Director's Walks: Guided Tour of Oxford I

Naturally, the very second the six of us were setting off on the first Director’s Walk, a cloud-burst forced us to take shelter underneath a tree right across the road from Ertegun House’s limestone façade. Surrounded by new faces after many months of isolation and uncertainty, we made tentative introductions and conversation. Any fears I had of running out of small talk were quickly quelled - my new cohort’s various areas of study and interest knocked me for six, each one more fascinating than the last. Once the rain had let up a little, we pushed on towards the centre of town, where Gervase regaled us with his extensive knowledge of the city. From long-standing student jokes and Saxon watchtowers, we came to a leaning Chaucerian medieval townhouse on the corner of Ship and Cornmarket Streets (whose warped wood had stood the test of time to see it turned into a Prêt A Manger, where students might now satisfy their cravings by buying overpriced sandwiches instead of attempting to seduce carpenter’s wives)! 


Prêt A Manger on Cornmarket Street, Oxford


Arriving on Broad Street, we were suddenly treated to the sun’s reappearance and the wet world around us reflected a stunning blue autumn afternoon with the rather damp statues of the Muses on the roof of the Clarendon building presiding over our group as Gervase pointed out features of  the young Sir Christopher Wren’s and Nicholas Hawksmoor’s architectural endeavours. 



The Clarendon Building on Broad Street with some of the nine Muses visible


We spent the afternoon strolling, chatting and getting to know each other as well as the rich historic fabric of Oxford. Wandering down to Christ Church meadow through the winding backstreets, we took in excellent views of the High Street and squinted at the river in the distance, the site of the original ‘oxen ford.’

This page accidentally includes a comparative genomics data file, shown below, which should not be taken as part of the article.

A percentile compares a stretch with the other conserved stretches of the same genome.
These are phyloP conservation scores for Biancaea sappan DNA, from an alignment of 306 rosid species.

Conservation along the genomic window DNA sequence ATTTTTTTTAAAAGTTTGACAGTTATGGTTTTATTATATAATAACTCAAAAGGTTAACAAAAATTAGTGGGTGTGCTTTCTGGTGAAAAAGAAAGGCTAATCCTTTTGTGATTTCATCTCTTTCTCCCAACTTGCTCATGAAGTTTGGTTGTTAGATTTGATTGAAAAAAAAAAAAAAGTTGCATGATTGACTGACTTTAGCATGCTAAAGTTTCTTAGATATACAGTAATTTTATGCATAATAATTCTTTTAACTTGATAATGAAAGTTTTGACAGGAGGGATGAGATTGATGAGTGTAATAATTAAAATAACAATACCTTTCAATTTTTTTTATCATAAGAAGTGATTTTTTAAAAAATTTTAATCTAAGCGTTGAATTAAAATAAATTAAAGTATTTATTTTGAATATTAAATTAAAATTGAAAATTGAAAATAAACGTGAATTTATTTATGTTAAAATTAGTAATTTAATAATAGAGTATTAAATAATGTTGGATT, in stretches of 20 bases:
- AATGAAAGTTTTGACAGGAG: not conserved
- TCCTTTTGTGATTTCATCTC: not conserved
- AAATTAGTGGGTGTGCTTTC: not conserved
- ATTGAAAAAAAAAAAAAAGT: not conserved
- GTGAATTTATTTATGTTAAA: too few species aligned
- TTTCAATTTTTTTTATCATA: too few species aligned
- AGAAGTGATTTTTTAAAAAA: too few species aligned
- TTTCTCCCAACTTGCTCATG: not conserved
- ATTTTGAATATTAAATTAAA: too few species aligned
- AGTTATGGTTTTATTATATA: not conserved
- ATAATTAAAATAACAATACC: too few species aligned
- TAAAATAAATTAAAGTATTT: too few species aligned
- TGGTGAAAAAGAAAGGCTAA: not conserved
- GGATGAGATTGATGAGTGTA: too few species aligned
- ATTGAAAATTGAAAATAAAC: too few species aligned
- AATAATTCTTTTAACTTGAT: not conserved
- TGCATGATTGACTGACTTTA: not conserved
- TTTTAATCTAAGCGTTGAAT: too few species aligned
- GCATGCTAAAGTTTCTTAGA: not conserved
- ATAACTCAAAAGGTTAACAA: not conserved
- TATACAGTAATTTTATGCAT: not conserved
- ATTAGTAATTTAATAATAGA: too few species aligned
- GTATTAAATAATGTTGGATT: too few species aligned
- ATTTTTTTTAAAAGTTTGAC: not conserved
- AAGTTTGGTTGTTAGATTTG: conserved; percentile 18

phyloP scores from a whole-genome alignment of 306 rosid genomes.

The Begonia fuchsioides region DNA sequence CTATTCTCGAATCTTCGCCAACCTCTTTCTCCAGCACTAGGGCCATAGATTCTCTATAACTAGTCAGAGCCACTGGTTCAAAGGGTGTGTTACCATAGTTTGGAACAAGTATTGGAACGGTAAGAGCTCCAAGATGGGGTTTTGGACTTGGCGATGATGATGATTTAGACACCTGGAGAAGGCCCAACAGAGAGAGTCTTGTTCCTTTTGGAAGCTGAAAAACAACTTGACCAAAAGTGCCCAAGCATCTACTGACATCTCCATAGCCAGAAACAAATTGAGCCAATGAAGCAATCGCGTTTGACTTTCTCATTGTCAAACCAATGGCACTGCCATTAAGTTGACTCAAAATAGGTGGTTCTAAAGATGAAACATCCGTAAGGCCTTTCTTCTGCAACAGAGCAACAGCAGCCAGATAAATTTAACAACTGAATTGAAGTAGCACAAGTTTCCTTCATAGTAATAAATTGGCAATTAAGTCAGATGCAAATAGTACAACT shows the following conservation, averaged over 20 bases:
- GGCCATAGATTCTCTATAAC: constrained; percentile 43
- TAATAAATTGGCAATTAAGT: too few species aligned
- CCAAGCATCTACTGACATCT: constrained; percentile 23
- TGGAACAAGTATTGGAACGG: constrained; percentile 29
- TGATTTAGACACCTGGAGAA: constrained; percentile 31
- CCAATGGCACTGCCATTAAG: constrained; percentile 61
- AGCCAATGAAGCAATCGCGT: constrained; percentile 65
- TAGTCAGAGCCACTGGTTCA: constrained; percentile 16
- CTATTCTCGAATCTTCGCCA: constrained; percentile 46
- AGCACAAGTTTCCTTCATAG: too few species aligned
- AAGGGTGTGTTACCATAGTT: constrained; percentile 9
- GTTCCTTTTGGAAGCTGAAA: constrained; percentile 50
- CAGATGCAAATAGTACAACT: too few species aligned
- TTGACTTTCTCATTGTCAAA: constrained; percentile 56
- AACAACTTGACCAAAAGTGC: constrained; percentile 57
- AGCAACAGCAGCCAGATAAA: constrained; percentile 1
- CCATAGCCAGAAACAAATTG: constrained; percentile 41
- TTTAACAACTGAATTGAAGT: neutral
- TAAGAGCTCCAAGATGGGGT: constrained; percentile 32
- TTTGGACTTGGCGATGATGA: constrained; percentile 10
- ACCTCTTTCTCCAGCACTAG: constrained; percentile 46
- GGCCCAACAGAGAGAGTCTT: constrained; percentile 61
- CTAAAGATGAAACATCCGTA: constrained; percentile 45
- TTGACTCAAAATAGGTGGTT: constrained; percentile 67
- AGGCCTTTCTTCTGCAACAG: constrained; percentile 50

Our last stop was the University Church’s Vaults and Gardens café. Much needed and restorative cream teas were the order of the day, and we continued to swap enthusiastic stories of our backgrounds and our hopes for the months to come. Our stories may be just another inkblot on one of the pages of Oxford’s annals, and 2020 will certainly not be remembered as a year of bounteous good fortune; but sitting beneath the vaulted ceiling of the old Congregation Room where the university had its medieval beginning, I felt lucky. Lucky to have my start at this extraordinary institution surrounded by extraordinary people who are motivated by their passion and undeterred by the adversities of life and a global pandemic. Most people will agree that a walk is always a good idea, but instead of clearing my head, my new cohort filled it with hopeful excitement. This year may not be like any that Ertegun Scholars have experienced before, but there is hope for us yet as we explore who we wish to become, with the House and the people inside it intrinsically part of this journey. With such a benchmark, how could I not look forward to the many more Oxford wanders sure to come?  


Wilmien Janse van Rensburg